A few weeks in to assessing LRNG playlists, the experience has me thinking a lot about what information I need to provide helpful feedback to learners. As I sift through digital stacks of submissions, I find myself wanting experience inside the playlists that engage youth. I also wish I knew the context that brought them to learning opportunity. Are they in libraries? Do they have the support of mentors? My best feedback might reference their experiences so they can learn from me how to better navigate supports and platforms.
Our team's extended and distributed conversation in a Slack channel has me imagining how I might make the criteria explicit to youth in the playlist so they could understand what assessors are looking for. My brainstorm idea: I want there to be a one to two minute video from a helpful, friendly teacher sort of person, like Chris Rogers or Paul Allison, who would break down the expectations for them and also help them understand that they could submit multiple times. I imagine my teammates in short video clips speaking directly to learners, maybe this teacher-as-narrator would speak while walking down the street and pausing to buy a popsicle from an ice cream truck. "Your work in this playlist will be read by an assessment team comprise of people like me," he or she might say. "We're going to be checking to see if your submissions are in the format we've asked for, and to see if they contain tips for other youth based on your learning." A video would help the youth be perfectly clear about what they should do. Adults seeking to support young learners could direct them to these videos and watch alongside the youth. "It sounds like this badge really hinges on an informal essay or video. Which would you like to take on? Which sounds fun?"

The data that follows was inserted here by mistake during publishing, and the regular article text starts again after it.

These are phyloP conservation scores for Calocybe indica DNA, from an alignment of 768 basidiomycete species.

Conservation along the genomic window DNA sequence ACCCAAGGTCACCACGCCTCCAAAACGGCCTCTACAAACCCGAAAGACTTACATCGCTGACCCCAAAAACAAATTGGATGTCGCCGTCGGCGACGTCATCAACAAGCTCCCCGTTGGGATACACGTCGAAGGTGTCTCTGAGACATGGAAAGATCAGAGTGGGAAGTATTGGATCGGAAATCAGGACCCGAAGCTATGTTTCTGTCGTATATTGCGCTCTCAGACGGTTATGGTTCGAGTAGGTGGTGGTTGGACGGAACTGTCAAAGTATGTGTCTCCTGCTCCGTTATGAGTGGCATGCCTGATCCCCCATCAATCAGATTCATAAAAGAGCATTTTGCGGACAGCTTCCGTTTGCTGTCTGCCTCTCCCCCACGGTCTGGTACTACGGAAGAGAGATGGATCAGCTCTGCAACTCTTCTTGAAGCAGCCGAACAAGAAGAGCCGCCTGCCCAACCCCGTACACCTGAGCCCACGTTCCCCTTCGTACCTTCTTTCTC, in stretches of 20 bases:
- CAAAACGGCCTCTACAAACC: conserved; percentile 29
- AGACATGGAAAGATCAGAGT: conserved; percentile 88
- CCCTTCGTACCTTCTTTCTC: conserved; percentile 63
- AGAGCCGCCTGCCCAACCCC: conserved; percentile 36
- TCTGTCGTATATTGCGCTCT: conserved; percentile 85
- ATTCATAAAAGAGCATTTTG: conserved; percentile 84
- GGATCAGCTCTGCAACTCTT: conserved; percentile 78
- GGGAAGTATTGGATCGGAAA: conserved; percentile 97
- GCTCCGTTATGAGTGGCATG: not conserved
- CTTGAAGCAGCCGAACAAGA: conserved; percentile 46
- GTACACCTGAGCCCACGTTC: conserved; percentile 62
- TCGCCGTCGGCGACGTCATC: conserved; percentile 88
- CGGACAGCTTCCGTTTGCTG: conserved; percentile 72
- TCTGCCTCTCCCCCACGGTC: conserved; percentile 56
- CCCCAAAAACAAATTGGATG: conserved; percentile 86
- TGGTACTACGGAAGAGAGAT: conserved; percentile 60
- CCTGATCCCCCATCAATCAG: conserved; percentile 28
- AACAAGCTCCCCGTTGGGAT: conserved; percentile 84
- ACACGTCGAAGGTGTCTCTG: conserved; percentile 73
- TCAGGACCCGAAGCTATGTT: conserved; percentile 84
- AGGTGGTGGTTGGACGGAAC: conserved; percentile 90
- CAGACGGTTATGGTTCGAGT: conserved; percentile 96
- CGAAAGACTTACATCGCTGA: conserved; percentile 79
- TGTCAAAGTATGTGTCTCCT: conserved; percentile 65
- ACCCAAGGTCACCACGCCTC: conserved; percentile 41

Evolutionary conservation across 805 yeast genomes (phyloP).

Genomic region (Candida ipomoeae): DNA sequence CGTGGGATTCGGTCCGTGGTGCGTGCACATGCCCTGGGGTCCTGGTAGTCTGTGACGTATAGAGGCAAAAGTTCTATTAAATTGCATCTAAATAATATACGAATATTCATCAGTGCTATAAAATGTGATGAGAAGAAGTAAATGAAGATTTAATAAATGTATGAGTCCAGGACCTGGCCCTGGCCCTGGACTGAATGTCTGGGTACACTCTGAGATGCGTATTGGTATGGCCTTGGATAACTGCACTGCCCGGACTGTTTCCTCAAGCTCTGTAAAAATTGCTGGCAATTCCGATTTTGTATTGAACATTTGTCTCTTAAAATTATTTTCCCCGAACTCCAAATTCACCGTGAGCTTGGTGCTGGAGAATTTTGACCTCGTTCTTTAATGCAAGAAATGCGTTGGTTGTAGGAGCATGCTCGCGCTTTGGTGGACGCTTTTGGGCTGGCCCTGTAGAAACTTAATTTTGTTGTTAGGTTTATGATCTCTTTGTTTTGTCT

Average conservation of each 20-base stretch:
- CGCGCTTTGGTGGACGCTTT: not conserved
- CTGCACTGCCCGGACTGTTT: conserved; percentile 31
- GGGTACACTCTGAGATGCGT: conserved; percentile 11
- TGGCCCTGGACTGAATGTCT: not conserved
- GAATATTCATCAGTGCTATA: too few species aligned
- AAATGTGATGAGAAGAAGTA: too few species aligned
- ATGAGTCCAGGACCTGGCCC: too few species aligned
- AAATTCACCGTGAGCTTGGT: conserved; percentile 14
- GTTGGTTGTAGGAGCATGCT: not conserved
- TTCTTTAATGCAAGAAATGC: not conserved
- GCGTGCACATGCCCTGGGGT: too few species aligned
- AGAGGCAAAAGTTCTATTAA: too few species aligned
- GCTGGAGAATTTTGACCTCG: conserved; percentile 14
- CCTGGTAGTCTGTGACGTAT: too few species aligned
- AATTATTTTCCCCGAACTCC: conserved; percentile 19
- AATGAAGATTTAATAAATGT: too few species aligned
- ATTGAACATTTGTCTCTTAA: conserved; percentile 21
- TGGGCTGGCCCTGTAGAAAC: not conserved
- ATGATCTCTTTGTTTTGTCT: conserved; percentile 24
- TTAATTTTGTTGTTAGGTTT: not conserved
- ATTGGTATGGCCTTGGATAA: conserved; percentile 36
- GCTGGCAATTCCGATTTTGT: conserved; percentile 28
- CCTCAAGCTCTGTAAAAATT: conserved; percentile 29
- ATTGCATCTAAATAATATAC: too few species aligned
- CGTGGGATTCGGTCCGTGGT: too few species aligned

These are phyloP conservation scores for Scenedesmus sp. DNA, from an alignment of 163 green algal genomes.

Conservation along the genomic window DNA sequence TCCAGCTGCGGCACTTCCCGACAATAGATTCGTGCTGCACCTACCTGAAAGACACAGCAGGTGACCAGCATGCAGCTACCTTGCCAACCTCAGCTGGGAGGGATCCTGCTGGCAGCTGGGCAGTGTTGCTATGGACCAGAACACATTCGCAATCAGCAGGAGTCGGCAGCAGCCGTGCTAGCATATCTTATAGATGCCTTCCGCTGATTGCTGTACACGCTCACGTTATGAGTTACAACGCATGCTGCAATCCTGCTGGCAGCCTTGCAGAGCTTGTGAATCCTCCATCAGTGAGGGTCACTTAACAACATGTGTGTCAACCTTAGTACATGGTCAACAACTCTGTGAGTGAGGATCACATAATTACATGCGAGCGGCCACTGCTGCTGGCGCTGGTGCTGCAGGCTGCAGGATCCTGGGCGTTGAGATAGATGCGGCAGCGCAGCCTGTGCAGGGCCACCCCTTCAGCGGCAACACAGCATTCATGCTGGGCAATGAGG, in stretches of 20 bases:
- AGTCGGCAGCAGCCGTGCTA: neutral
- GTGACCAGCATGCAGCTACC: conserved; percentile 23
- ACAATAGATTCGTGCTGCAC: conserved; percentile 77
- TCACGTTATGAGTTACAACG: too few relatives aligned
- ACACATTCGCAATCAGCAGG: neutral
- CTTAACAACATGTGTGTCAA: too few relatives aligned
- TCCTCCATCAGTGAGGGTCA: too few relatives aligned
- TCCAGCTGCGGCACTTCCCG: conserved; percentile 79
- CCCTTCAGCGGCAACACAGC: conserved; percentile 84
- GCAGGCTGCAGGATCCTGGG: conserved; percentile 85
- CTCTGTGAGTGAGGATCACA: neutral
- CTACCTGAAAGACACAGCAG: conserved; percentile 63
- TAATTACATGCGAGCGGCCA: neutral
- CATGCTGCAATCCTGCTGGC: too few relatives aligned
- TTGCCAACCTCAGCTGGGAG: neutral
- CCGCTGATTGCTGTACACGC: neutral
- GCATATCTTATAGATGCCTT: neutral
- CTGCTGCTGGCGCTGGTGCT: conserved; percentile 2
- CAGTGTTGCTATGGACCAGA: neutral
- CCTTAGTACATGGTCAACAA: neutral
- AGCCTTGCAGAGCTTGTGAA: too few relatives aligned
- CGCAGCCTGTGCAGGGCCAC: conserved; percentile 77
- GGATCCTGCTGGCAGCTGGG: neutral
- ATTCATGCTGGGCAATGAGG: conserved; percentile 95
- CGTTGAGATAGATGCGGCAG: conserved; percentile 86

I can't help but reflect on what we’ve been looking at while assessing the Pay Day Ready playlist. It is instructive to me that we’re assessing a submission where youth are supposed to produce an essay or a video but very few submissions have more than a few sentences that amount to brief statements of learning. It seems like that goal- having youth draft informal essays or capture quick videos- ought to be really achievable if the expectation is clear and if the supports are in place to help them do so- either through digital content or through the support of mentors. If the content or learning experience that we thought would produce essays or videos doesn’t, we can generate questions and iterate. Is the experience is sufficiently clear about what youth should do? In this case the digital content, the learning experience, or the mentors guiding youth to the playlists are probably indicating that the expectation is something less than essays or videos. The feedback we are providing is closing that loop, too, and lowering the sights of the playlist because we direct them to list three tips or key learnings but we don't ask them to bring to bear what they know about essays or video composition.
While I don’t know if an essay is the right target or if a video is the right ask, but I think those things are achievable if the content, the face-to-face support and the feedback couple to provide a warm, demanding experience for interested youth. It also seems achievable that a team like ours might be able to look at learners’ work together as a regular protocol. We could start our assessment conversations by noticing what there is to admire in that work. With those possibilities in mind, I wonder if the work we do looking across playlists will surface which learning experiences are warm demanders and produce thoughtful work that uncovers the assets that we know these youth bring to summer learning.